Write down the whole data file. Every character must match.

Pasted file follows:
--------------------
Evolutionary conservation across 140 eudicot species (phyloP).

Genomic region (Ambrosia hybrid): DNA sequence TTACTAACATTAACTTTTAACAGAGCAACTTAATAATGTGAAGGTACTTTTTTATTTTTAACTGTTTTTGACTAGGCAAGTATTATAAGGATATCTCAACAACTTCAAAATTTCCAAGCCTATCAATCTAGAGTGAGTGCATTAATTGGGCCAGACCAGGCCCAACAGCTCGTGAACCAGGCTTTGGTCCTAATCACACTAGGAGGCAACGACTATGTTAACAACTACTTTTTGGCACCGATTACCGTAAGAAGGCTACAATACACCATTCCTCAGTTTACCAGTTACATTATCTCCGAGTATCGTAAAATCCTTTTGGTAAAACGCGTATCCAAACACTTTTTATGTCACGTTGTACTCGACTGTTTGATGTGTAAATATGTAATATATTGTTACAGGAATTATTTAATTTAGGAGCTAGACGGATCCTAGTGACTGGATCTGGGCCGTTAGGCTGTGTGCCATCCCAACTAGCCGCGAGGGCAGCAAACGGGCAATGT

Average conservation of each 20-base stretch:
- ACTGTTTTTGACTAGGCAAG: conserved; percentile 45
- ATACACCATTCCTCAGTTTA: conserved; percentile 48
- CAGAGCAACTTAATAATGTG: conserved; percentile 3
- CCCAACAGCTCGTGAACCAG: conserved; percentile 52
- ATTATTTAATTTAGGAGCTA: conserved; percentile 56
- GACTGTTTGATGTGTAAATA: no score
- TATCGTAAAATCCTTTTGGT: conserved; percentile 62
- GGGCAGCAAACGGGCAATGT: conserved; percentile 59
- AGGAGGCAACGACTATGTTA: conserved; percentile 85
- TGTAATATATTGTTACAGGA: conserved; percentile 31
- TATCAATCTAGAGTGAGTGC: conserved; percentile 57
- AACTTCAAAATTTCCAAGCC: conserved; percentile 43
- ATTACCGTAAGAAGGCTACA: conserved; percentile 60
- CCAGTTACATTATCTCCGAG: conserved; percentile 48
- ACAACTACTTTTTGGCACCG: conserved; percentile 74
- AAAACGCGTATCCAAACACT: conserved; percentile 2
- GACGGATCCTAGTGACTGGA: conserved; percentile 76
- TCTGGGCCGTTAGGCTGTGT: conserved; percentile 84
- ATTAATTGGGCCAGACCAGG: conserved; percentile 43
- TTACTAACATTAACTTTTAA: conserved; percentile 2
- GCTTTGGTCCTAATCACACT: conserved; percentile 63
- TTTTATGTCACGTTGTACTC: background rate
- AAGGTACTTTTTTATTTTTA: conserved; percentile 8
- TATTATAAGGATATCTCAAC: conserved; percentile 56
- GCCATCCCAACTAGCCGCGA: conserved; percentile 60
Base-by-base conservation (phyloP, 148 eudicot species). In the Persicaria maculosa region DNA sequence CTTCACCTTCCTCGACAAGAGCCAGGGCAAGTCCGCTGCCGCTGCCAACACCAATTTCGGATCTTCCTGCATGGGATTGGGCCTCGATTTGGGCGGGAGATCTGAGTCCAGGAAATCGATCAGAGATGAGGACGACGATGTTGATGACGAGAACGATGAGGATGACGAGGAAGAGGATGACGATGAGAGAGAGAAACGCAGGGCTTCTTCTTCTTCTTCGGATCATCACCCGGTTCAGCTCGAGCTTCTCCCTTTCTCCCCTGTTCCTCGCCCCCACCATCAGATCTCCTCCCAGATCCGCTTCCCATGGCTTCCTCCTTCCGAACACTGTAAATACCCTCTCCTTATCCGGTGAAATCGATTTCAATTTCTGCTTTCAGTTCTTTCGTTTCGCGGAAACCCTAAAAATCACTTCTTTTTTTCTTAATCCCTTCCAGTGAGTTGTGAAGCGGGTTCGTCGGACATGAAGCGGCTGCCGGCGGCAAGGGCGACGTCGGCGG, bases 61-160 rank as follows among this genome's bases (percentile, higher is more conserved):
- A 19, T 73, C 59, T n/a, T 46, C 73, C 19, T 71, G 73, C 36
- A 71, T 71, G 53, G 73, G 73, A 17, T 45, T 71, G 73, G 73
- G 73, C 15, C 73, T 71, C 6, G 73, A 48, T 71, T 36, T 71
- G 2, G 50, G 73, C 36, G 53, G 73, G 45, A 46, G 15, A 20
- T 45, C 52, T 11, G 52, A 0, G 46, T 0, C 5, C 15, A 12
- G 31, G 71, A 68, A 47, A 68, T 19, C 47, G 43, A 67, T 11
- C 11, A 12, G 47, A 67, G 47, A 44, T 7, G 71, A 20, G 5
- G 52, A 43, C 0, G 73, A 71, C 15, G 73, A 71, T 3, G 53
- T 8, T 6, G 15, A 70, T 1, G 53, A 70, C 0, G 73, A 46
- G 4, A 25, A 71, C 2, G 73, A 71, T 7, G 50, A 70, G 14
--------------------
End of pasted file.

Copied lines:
Evolutionary conservation across 140 eudicot species (phyloP).

Genomic region (Ambrosia hybrid): DNA sequence TTACTAACATTAACTTTTAACAGAGCAACTTAATAATGTGAAGGTACTTTTTTATTTTTAACTGTTTTTGACTAGGCAAGTATTATAAGGATATCTCAACAACTTCAAAATTTCCAAGCCTATCAATCTAGAGTGAGTGCATTAATTGGGCCAGACCAGGCCCAACAGCTCGTGAACCAGGCTTTGGTCCTAATCACACTAGGAGGCAACGACTATGTTAACAACTACTTTTTGGCACCGATTACCGTAAGAAGGCTACAATACACCATTCCTCAGTTTACCAGTTACATTATCTCCGAGTATCGTAAAATCCTTTTGGTAAAACGCGTATCCAAACACTTTTTATGTCACGTTGTACTCGACTGTTTGATGTGTAAATATGTAATATATTGTTACAGGAATTATTTAATTTAGGAGCTAGACGGATCCTAGTGACTGGATCTGGGCCGTTAGGCTGTGTGCCATCCCAACTAGCCGCGAGGGCAGCAAACGGGCAATGT

Average conservation of each 20-base stretch:
- ACTGTTTTTGACTAGGCAAG: conserved; percentile 45
- ATACACCATTCCTCAGTTTA: conserved; percentile 48
- CAGAGCAACTTAATAATGTG: conserved; percentile 3
- CCCAACAGCTCGTGAACCAG: conserved; percentile 52
- ATTATTTAATTTAGGAGCTA: conserved; percentile 56
- GACTGTTTGATGTGTAAATA: no score
- TATCGTAAAATCCTTTTGGT: conserved; percentile 62
- GGGCAGCAAACGGGCAATGT: conserved; percentile 59
- AGGAGGCAACGACTATGTTA: conserved; percentile 85
- TGTAATATATTGTTACAGGA: conserved; percentile 31
- TATCAATCTAGAGTGAGTGC: conserved; percentile 57
- AACTTCAAAATTTCCAAGCC: conserved; percentile 43
- ATTACCGTAAGAAGGCTACA: conserved; percentile 60
- CCAGTTACATTATCTCCGAG: conserved; percentile 48
- ACAACTACTTTTTGGCACCG: conserved; percentile 74
- AAAACGCGTATCCAAACACT: conserved; percentile 2
- GACGGATCCTAGTGACTGGA: conserved; percentile 76
- TCTGGGCCGTTAGGCTGTGT: conserved; percentile 84
- ATTAATTGGGCCAGACCAGG: conserved; percentile 43
- TTACTAACATTAACTTTTAA: conserved; percentile 2
- GCTTTGGTCCTAATCACACT: conserved; percentile 63
- TTTTATGTCACGTTGTACTC: background rate
- AAGGTACTTTTTTATTTTTA: conserved; percentile 8
- TATTATAAGGATATCTCAAC: conserved; percentile 56
- GCCATCCCAACTAGCCGCGA: conserved; percentile 60
Base-by-base conservation (phyloP, 148 eudicot species). In the Persicaria maculosa region DNA sequence CTTCACCTTCCTCGACAAGAGCCAGGGCAAGTCCGCTGCCGCTGCCAACACCAATTTCGGATCTTCCTGCATGGGATTGGGCCTCGATTTGGGCGGGAGATCTGAGTCCAGGAAATCGATCAGAGATGAGGACGACGATGTTGATGACGAGAACGATGAGGATGACGAGGAAGAGGATGACGATGAGAGAGAGAAACGCAGGGCTTCTTCTTCTTCTTCGGATCATCACCCGGTTCAGCTCGAGCTTCTCCCTTTCTCCCCTGTTCCTCGCCCCCACCATCAGATCTCCTCCCAGATCCGCTTCCCATGGCTTCCTCCTTCCGAACACTGTAAATACCCTCTCCTTATCCGGTGAAATCGATTTCAATTTCTGCTTTCAGTTCTTTCGTTTCGCGGAAACCCTAAAAATCACTTCTTTTTTTCTTAATCCCTTCCAGTGAGTTGTGAAGCGGGTTCGTCGGACATGAAGCGGCTGCCGGCGGCAAGGGCGACGTCGGCGG, bases 61-160 rank as follows among this genome's bases (percentile, higher is more conserved):
- A 19, T 73, C 59, T n/a, T 46, C 73, C 19, T 71, G 73, C 36
- A 71, T 71, G 53, G 73, G 73, A 17, T 45, T 71, G 73, G 73
- G 73, C 15, C 73, T 71, C 6, G 73, A 48, T 71, T 36, T 71
- G 2, G 50, G 73, C 36, G 53, G 73, G 45, A 46, G 15, A 20
- T 45, C 52, T 11, G 52, A 0, G 46, T 0, C 5, C 15, A 12
- G 31, G 71, A 68, A 47, A 68, T 19, C 47, G 43, A 67, T 11
- C 11, A 12, G 47, A 67, G 47, A 44, T 7, G 71, A 20, G 5
- G 52, A 43, C 0, G 73, A 71, C 15, G 73, A 71, T 3, G 53
- T 8, T 6, G 15, A 70, T 1, G 53, A 70, C 0, G 73, A 46
- G 4, A 25, A 71, C 2, G 73, A 71, T 7, G 50, A 70, G 14